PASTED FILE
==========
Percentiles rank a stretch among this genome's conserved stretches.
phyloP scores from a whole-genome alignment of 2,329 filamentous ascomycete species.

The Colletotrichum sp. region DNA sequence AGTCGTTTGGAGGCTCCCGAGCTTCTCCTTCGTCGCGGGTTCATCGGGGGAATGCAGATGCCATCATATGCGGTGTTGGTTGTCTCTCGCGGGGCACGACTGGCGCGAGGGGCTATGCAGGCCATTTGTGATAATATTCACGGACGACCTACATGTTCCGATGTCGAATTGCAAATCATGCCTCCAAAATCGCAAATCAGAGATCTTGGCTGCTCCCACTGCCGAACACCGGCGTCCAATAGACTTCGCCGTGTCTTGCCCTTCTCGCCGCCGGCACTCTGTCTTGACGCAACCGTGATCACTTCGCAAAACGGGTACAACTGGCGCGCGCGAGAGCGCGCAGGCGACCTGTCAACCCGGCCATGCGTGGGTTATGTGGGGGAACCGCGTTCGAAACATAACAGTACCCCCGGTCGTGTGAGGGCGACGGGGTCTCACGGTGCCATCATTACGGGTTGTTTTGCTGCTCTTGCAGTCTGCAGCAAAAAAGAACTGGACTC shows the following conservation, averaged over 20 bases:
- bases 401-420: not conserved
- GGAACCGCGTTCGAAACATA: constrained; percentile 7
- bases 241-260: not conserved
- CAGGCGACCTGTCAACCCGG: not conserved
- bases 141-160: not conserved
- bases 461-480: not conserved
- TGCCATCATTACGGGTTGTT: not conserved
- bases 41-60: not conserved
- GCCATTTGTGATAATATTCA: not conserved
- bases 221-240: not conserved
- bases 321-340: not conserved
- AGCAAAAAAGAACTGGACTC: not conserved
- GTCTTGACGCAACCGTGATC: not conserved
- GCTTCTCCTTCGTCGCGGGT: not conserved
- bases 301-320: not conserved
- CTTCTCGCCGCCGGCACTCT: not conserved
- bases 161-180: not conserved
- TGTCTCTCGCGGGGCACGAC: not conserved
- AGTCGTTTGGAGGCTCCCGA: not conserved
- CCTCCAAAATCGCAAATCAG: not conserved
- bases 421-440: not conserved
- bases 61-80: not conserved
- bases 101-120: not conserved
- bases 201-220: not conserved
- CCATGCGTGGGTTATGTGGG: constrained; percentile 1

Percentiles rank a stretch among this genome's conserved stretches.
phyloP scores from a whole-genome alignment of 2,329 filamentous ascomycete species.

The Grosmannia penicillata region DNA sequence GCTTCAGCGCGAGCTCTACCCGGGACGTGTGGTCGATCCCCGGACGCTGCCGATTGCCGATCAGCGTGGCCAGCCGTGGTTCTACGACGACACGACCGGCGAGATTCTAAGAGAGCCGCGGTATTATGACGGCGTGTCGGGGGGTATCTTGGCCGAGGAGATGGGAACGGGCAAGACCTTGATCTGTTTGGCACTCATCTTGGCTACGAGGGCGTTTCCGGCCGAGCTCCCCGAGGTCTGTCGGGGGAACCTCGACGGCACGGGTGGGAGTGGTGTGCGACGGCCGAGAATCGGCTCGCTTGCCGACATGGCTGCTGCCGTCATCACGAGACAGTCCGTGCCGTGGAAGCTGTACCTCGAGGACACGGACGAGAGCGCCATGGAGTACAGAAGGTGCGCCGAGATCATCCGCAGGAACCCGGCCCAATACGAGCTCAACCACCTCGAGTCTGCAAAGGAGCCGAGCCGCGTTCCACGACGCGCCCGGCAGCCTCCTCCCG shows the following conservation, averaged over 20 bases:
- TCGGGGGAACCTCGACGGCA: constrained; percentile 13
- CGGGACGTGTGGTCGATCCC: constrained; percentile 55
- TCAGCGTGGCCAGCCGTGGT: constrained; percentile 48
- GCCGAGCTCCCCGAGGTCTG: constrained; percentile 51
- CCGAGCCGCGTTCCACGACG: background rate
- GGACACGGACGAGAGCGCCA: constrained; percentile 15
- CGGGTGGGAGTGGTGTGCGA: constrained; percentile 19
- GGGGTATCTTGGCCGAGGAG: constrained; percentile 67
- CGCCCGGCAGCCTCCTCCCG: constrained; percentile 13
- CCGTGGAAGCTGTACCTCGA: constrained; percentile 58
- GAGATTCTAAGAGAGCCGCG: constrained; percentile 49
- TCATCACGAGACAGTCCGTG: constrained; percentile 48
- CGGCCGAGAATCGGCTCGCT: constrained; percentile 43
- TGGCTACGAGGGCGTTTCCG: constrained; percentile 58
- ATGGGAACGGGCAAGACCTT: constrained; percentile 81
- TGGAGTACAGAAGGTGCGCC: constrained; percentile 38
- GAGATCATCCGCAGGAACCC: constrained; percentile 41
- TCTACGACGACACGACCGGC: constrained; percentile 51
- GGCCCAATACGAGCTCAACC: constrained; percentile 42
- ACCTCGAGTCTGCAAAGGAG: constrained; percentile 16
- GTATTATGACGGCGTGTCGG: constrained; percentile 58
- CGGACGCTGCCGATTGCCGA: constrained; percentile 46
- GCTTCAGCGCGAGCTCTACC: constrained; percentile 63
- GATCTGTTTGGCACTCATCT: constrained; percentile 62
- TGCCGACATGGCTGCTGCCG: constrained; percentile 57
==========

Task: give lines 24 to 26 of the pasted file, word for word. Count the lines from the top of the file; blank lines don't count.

- bases 421-440: not conserved
- bases 61-80: not conserved
- bases 101-120: not conserved